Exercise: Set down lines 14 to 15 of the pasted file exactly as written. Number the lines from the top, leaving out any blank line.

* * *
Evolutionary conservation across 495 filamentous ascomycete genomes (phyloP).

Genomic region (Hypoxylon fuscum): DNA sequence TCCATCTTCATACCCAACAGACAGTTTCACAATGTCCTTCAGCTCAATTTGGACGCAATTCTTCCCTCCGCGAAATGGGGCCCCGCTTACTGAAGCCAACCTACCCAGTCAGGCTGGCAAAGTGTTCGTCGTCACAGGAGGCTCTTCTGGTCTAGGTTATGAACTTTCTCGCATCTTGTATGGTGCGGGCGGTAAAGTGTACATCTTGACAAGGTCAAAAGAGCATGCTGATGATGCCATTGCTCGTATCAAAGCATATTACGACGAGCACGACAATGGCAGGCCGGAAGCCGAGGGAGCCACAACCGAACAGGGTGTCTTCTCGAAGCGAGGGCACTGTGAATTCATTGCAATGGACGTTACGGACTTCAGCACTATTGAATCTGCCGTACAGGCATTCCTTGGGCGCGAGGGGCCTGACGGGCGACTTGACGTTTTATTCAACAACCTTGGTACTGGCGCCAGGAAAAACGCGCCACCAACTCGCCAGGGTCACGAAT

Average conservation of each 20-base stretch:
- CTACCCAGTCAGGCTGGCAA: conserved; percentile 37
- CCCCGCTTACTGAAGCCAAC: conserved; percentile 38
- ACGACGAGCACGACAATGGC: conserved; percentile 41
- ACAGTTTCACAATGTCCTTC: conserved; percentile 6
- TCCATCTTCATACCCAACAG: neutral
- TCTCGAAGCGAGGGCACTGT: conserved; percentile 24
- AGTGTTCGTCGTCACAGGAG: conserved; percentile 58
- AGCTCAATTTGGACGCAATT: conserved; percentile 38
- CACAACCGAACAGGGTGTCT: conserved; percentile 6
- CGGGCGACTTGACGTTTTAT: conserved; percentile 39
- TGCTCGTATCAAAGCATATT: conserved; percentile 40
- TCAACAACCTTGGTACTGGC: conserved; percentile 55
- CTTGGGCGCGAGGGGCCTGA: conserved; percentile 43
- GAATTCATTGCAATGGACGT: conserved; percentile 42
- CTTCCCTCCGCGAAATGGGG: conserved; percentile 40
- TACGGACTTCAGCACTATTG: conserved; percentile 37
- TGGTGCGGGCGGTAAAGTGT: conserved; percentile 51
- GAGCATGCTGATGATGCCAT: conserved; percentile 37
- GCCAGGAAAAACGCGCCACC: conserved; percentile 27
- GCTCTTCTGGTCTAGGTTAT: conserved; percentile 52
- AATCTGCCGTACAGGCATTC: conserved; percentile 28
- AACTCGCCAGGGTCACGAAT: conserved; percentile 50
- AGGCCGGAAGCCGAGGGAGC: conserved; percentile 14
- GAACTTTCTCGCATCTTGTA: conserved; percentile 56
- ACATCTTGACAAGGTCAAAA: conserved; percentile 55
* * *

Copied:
- TGCTCGTATCAAAGCATATT: conserved; percentile 40
- TCAACAACCTTGGTACTGGC: conserved; percentile 55